As reported by London-based comic book journalist Paul Gravett on his website:
The news came through to me in a short email yesterday, March 7th 2015: “Sensei passed away today.” Yoshihiro Tatsumi is the ‘sensei’ or grand master of ‘gekiga’, a term he coined for the darker, more dramatic form of manga in Japan. His innovations were vitally important for Japanese comics and his lifetime’s work stands as some of the most psychologically powerful and humane narratives, not only in manga but in global comics culture. To mark his passing, I am re-presenting an interview with Eric Khoo, director of the Tatsumianimated documentary, and a close friend of Tatsumi’s, who emailed me me the sad news. (Full article can be accessed here, on his website).
Known as the “Grandmaster” or “Sensei” of gekiga style manga, Tatsumi was a multi-awarded, internationally renowned manga artist whose work has been translated into several different languages. He is widely credited with starting the gekiga style movement, and allegedly coined the term himself. The work that he is known best for is A Drifting Life, an autobiographical manga which recounts his struggles to earn an income in Post World War II Japan. A Drifting Life was released in North America by Drawn and Quarterly, and was also adapted into an animated feature film – titled Tatsumi – back in 2011.
Gekiga (劇画) is Japanese for “dramatic pictures.” The movement itself was incredibly significant in manga history, as signaled a shift in aesthetic and philosophical direction away from the “whimsical pictures” that, during that time, manga was known for. It was an attempt on the part of several manga artists to produce “serious work”, and was, perhaps, the Japanese equivalent to how particular camps within American comic book production want their works to be viewed as graphic novels rather than comic books.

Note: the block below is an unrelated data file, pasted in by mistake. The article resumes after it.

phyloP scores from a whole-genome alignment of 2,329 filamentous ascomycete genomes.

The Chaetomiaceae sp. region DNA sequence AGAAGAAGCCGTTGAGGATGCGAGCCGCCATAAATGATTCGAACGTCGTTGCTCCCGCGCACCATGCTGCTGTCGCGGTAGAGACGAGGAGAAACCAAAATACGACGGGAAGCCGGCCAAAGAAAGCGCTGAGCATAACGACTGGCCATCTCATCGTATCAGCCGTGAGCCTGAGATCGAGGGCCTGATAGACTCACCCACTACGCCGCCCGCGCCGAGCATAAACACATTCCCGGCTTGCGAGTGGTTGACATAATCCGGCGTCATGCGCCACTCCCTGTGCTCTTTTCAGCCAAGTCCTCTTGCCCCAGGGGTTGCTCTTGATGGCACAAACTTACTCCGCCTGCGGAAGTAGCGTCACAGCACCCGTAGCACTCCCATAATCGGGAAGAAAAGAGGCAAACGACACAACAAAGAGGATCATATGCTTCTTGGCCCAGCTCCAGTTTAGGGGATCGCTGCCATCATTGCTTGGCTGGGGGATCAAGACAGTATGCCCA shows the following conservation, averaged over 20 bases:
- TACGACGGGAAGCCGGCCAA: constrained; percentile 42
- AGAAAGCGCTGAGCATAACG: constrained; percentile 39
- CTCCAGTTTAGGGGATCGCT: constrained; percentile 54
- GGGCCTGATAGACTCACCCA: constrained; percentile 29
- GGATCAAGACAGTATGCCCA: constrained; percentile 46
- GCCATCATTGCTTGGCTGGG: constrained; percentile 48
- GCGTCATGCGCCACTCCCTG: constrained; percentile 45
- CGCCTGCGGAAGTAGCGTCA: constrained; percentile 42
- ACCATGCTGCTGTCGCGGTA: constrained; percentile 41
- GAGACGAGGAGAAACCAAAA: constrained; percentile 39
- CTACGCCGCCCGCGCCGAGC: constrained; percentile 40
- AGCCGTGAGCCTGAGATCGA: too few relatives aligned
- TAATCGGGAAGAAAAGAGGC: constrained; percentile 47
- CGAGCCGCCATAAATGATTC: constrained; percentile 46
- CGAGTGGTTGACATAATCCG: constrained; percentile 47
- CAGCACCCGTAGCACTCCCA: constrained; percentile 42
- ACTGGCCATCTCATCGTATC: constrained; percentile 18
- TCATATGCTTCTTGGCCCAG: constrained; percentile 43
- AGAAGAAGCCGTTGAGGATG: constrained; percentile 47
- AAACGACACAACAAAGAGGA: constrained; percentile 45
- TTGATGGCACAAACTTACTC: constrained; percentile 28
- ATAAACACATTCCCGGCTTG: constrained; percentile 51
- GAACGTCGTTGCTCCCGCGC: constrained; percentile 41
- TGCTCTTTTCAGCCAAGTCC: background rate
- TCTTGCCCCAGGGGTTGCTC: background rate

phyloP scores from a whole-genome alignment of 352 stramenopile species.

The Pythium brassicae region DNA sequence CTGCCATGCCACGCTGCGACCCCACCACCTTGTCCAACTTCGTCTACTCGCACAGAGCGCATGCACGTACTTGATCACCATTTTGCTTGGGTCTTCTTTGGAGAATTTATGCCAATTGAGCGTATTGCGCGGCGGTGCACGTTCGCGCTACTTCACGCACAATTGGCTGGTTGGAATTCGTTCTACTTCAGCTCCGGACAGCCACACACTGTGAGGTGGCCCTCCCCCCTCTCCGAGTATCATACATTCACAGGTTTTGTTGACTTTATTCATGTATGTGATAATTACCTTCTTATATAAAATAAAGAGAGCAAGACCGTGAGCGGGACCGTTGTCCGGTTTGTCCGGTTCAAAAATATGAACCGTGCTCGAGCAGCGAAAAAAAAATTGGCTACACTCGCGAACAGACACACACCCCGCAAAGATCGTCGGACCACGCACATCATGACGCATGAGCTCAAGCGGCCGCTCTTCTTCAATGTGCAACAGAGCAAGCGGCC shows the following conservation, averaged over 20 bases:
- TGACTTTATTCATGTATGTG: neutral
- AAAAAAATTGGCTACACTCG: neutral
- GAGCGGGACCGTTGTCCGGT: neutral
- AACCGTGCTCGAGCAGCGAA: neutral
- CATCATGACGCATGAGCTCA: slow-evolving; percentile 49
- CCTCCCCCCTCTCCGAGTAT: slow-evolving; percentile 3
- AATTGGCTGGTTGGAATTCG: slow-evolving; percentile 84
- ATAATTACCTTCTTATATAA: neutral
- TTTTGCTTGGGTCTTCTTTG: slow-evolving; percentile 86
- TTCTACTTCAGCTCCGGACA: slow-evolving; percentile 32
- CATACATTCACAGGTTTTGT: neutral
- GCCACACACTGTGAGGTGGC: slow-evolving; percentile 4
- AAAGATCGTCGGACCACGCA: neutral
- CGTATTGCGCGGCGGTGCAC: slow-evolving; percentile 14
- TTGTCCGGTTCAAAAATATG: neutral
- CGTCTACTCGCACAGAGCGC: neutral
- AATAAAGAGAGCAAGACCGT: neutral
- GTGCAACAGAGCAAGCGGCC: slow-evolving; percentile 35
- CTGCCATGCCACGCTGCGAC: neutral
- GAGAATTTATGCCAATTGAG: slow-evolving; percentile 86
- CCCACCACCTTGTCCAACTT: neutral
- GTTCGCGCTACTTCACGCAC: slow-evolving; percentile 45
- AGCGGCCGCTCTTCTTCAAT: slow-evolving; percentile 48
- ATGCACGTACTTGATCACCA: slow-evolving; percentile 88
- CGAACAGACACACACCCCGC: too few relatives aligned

Tatsumi began publishing Gekiga in 1957, and it was vastly different from the mainstream “Tezuka style” manga that was primarily written for children. Works like his resonated with the older readership at that time, who were known as the “manga generation” by merit of the fact that they had grown up reading manga, and were hoping to read something for a more mature audience.
In contrast to mainstream manga, gekiga manga employed darker a more realistic art style. Gekiga storytelling also shifted to match the style by dealing with more serious themes, and placed a great amount of emphasis on maturity and stronger characterization. The growing popularity of these underground comics eventually influenced the styles and art of more mainstream manga artists, and gekiga as a movement become more widely accepted after Osamu Tezuka himself began to adopt gekiga styles of art and storytelling.
Although the gekiga movement has faded from mainstream sensibilities with the increased commercialization of shonen manga, we can continue to see its influence in more underground publications, particularly in seinen manga magazines. Tatsumi’s works and the works of the manga artists who followed in his footsteps continues to influence the manga styles that stand as a counterpoint to the lighter and more whimsical side of Japanese comics. His passing is a great loss to the community, but we’ve little doubt that his legacy will continue to live on in any artist that attempts to break new ground and provide a different lens by which we can view the world through manga.